Maybe it sounds surprising, but at Spotify we run almost all batch computation on a single production and multi-tenant cluster for many years, access control matrix was rather simple, Hadoop administrators team consisted of 1-5 people, there was no licence for any Hadoop server in our thousand-node cluster storing tens of PBs of data. Of course, we run into troubles and wasted some time/money here and there, but we managed to achieve so much with a single, but fully-utilized cluster!

The more you spend on Hadoop cluster, the bigger pressure and expectations are set. For instance, many projects are “forced” to migrate to Big Data. The managers set the goals as “adding 10 new production projects to Hadoop in 2016” that can be achieved only by migrating “fake” projects. These projects often die later. What’s more, most of these projects actually don’t want to go from “POC” to “PROD”, because they will iterate slower due to various procedures such as less frequent upgrades of Hadoop, less permissions for junior employees, straighten resource management to ensure SLA, more restricted development cycle.

4. Starting with separate “platform” and “application” teams

When you start with Big Data, it’s good to build a small cross-functional team that drives the whole effort. Such team can consist of 3-6 people such as a Linux administrator, a Java/Scala developer and a SQL analyst working full or part-time. Ideally, you should have someone who has previous experience in Big Data. Thanks to a frequent and quick feedback loop, the administrators exactly know what the infrastructure really misses or don’t need at all. The developers/analysts get immediate help when running into troubles, configuration, and access issues. Eventually, this team can split into smaller teams like “infrastructure” (administrators, DevOps), “tools & ETL” (engineers) and “insights” (analysts, data scientists) and these teams could split into smaller teams even later. This was the case at Spotify many years ago and it worked well.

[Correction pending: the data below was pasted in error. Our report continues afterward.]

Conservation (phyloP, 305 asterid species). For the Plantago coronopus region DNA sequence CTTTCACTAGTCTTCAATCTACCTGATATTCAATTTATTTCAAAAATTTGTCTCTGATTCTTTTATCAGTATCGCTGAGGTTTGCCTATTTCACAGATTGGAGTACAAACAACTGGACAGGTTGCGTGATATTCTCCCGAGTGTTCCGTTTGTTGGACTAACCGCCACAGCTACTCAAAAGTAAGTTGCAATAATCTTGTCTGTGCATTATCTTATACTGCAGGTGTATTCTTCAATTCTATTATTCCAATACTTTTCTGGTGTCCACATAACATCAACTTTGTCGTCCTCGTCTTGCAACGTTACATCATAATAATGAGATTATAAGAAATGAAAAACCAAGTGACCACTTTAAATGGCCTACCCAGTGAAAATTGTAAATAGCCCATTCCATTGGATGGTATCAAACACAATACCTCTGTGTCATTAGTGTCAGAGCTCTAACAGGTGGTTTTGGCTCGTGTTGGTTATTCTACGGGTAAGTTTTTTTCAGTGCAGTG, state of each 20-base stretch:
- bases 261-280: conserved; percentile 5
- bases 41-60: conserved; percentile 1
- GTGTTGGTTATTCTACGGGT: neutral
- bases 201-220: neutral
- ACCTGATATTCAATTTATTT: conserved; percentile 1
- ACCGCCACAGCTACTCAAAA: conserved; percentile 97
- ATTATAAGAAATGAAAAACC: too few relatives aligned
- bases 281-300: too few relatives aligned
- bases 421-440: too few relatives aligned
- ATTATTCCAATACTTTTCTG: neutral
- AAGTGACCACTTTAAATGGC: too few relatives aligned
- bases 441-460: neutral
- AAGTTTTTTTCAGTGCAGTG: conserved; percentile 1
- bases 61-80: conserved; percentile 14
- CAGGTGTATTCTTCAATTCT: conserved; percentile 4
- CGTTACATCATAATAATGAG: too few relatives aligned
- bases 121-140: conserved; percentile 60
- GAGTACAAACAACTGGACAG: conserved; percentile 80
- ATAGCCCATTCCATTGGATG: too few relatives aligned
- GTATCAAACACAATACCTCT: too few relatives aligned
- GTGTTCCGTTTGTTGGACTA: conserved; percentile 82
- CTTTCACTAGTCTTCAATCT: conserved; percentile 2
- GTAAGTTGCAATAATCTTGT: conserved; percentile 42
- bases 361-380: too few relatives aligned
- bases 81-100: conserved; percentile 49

I noticed that some companies start with separate “platform” and “application” teams located in different floors/buildings/countries. As a result, they tend to run into miscommunication issues and usually aren’t aligned. The “platform” teams follow its own way by building a battle-ready and award-winning data infrastructure by scaling cluster, installing many components, deploying access control rules, thinking about features like backups, auditing, quotas and introducing “good” procedures and recommendation guides written in Word documents etc. The “application” teams have a hard time figuring out the valid use-cases, learning the complex infrastructure and overcoming troubles caused by all procedures, conventions, and restrictions introduced by the “platform” team. They iterate even slower due to these rules and complications.